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Arroyo v. Boughton

United States District Court, W.D. Wisconsin

December 10, 2019

LUIS ARROYO, Plaintiff,
v.
WARDEN BOUGHTON, CHAPLAIN GOFF, MS. KROENING, and SGT. PRIMMER, Defendants.

          OPINION AND ORDER

          JAMES D. PETERSON DISTRICT JUDGE

         Pro se plaintiff Luis Arroyo, a practicing Muslim, alleges that Wisconsin Secure Program Facility (WSPF) officials have interfered with his ability to practice his religion and that when Arroyo complained about this interference, Chaplain Goff retaliated against him. Dkt. 1. After screening Arroyo's complaint under 28 U.S.C. §§ 1915 and 1915A, I granted Arroyo leave to proceed on claims under the First Amendment to the United States Constitution, the Fourteenth Amendment's Equal Protection Clause, and the Religious Land Use and Institutionalized Persons Act (RLUIPA), 42 U.S.C. § 2000cc-1. Dkt. 8.

         Defendants have moved for partial summary judgment on the grounds that Arroyo failed to exhaust his administrative remedies regarding two groups of claims. Dkt. 15. Arroyo didn't complete a required step in the administrative process for one group of claims, so I will grant defendants' motion with respect to those claims. But Arroyo complied with the administrative process for the other group, so I will deny defendants' motion as to that group.

         ANALYSIS

         The Prison Litigation Reform Act (PLRA) requires prisoners to exhaust all available administrative remedies before challenging prison conditions in federal court. 42 U.S.C. § 1997e(a). The PLRA's exhaustion requirement gives prison administrators the opportunity to resolve grievances before litigation. Woodford v. Ngo, 548 U.S. 81, 88-89 (2006).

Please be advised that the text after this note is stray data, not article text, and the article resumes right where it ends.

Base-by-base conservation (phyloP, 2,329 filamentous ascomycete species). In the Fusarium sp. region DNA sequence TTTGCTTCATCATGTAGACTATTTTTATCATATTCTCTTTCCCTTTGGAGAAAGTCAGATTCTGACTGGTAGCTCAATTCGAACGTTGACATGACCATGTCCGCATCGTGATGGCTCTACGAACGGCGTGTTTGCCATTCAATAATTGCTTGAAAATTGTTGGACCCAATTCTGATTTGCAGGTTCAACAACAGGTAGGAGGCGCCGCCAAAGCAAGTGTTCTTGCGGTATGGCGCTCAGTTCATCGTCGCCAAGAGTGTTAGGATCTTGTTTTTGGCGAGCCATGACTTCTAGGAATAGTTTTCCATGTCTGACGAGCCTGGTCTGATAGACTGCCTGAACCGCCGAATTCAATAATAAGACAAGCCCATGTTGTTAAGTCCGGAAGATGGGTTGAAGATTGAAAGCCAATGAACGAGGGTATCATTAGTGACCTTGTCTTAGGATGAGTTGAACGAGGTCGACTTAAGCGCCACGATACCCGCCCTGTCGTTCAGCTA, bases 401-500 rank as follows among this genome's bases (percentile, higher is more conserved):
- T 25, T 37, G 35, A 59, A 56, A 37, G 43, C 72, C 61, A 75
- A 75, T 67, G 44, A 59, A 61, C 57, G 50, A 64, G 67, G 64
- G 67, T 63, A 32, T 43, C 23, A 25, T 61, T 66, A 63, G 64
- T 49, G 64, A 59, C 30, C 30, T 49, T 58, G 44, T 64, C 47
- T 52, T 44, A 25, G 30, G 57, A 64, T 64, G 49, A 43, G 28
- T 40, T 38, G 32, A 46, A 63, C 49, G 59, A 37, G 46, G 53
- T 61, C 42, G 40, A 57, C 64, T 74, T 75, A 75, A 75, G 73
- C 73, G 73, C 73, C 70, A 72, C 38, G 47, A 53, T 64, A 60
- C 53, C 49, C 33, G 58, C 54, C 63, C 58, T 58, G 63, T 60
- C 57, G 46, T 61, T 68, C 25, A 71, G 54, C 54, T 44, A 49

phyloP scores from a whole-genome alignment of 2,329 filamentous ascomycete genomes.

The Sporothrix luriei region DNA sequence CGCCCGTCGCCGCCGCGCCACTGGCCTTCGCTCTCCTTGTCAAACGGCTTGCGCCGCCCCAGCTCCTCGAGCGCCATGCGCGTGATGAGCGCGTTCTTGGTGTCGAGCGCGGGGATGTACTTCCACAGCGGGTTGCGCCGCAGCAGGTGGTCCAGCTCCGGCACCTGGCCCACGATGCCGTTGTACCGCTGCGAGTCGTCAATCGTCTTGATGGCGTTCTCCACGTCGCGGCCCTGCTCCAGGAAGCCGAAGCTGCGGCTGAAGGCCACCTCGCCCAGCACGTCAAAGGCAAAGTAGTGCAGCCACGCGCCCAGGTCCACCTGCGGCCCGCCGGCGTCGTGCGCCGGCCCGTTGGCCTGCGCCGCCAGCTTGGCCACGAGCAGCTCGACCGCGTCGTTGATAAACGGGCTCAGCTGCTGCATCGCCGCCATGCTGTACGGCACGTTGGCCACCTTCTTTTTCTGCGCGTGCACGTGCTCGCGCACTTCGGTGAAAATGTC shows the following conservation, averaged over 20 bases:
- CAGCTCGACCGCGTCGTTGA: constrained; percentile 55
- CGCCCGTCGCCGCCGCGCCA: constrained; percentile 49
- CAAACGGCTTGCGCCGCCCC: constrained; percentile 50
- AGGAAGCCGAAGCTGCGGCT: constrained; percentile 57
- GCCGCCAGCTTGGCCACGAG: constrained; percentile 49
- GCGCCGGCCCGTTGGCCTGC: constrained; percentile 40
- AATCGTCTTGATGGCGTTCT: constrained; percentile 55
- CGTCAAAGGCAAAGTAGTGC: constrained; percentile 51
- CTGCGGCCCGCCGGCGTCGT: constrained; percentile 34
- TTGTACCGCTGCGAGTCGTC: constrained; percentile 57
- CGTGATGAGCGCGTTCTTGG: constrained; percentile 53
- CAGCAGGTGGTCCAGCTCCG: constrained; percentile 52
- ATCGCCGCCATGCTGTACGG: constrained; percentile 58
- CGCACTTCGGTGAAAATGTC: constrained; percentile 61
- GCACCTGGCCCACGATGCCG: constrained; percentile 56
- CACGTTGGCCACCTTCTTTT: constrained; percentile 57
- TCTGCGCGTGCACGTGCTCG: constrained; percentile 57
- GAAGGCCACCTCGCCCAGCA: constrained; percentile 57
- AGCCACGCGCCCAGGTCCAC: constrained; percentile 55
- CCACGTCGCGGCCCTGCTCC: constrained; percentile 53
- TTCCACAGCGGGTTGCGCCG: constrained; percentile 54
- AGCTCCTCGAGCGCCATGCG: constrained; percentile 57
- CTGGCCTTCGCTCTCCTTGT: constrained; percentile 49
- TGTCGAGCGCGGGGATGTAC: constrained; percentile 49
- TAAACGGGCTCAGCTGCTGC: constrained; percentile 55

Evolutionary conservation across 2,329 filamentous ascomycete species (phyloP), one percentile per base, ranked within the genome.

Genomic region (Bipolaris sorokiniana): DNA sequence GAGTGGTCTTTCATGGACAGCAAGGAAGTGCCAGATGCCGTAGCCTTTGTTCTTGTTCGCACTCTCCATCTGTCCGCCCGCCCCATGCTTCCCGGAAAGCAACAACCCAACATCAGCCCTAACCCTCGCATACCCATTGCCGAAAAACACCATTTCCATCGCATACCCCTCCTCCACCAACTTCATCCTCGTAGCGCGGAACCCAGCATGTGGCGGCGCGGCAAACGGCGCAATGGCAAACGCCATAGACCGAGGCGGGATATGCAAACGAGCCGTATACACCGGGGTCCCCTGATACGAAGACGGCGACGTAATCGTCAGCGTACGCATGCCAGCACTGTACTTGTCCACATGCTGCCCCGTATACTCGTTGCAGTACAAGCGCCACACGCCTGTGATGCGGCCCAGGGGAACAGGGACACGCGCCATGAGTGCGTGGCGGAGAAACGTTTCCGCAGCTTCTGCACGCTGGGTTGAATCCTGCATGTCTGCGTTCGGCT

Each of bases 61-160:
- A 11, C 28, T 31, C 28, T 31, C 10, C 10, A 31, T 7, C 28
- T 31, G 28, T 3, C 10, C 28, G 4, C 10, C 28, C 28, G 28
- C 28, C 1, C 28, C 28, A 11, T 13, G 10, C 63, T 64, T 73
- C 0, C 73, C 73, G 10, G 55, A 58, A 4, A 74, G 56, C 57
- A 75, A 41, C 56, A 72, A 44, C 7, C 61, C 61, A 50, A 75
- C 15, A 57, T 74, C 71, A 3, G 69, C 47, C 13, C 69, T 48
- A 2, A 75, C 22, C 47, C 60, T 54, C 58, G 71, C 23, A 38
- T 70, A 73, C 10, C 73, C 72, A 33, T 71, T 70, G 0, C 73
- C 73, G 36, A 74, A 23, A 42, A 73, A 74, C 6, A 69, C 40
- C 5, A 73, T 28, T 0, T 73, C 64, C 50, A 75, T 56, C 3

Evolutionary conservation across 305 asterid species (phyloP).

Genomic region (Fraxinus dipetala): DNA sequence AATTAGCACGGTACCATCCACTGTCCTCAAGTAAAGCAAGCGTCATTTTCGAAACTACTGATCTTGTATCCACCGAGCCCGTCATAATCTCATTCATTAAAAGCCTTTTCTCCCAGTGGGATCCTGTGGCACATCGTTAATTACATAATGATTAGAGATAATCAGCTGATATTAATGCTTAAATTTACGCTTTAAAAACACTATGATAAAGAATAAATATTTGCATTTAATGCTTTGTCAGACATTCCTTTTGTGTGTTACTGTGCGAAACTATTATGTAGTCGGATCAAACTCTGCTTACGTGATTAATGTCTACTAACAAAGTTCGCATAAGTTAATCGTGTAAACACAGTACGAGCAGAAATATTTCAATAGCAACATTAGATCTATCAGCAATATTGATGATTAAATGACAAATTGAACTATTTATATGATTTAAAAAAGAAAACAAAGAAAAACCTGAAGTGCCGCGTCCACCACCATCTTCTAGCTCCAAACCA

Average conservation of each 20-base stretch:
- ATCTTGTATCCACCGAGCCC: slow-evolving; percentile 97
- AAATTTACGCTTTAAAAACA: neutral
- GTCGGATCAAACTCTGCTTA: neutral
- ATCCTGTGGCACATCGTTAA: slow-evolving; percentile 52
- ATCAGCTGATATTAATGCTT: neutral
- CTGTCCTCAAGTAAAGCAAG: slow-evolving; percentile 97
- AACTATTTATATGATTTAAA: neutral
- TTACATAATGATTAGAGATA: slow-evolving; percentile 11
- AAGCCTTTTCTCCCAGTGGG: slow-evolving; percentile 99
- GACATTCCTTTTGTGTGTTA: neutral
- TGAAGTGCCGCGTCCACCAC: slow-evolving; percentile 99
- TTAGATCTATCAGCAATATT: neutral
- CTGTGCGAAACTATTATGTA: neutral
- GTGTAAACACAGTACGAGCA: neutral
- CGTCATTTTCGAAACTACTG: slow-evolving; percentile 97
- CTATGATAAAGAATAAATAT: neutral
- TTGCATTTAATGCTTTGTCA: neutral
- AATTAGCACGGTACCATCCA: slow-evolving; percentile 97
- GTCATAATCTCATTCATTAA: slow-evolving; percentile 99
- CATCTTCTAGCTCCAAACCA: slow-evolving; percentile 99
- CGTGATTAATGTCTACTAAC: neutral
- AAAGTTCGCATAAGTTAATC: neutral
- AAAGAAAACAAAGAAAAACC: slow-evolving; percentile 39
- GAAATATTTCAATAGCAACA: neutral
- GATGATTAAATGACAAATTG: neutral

Defendants say that Arroyo failed to exhaust two groups of claims before filing this lawsuit: (1) his claims that defendants Goff and Kroening violated the First Amendment and RLUIPA by failing to schedule a service celebrating the Islamic holiday of Eid al-Adha; and (2) his claims that defendants Primmer, Goff, and Kroening violated the Equal Protection Clause by forcing Arroyo to miss Islamic religious services while allowing inmates of other religions to attend their services. Defendants have the burden of showing that Arroyo failed to exhaust his administrative remedies regarding these claims. Davis v. Mason, 881 F.3d 982, 985 (7th Cir. 2018).

         A. Eid al-Adha claims

         Arroyo filed a grievance about WSPF's lack of Eid al-Adha services. But defendants say that Arroyo failed to exhaust his Eid al-Adha claims because he did not first request a new religious practice on the form designed for that purpose, the DOC-2075 form. The initial reviewer of the grievance denied it on its merits, stating that WSPF wasn't required to hold an Eid al-Adha service. Dkt. 16-3, at 2. The grievance was ultimately denied on appeal because Arroyo had not submitted a DOC-2075 form to WSPF's chaplain before filing the grievance. Id. at 7-8.

         Arroyo offers two arguments for why PLRA exhaustion did not require him to submit a DOC-2075 form. First, he says that neither Goff nor the initial reviewer of his grievance directed him to submit the form. But the PLRA requires inmates to follow each step within the administrative process “in the place, and at the time, the prison's administrative rules require.” Pozo v. McCaughtry, 286 F.3d 1022, 1025 (7th Cir. 2002). The Department of Corrections' administrative rules state that an inmate must complete the DOC's review process for requesting a new religious practice before filing a grievance about that practice. Wis. Admin. Code § DOC 310.06(2)(e). And the DOC's Division of Adult Institutions' rules state that this review process requires inmates to submit a DOC-2075 form. Dkt. 17-1, at 10. The fact that WSPF staff didn't inform Arroyo that he was required to file a DOC-2075 form before filing a grievance doesn't relieve Arroyo of his obligation under the PLRA to follow the DOC's administrative rules.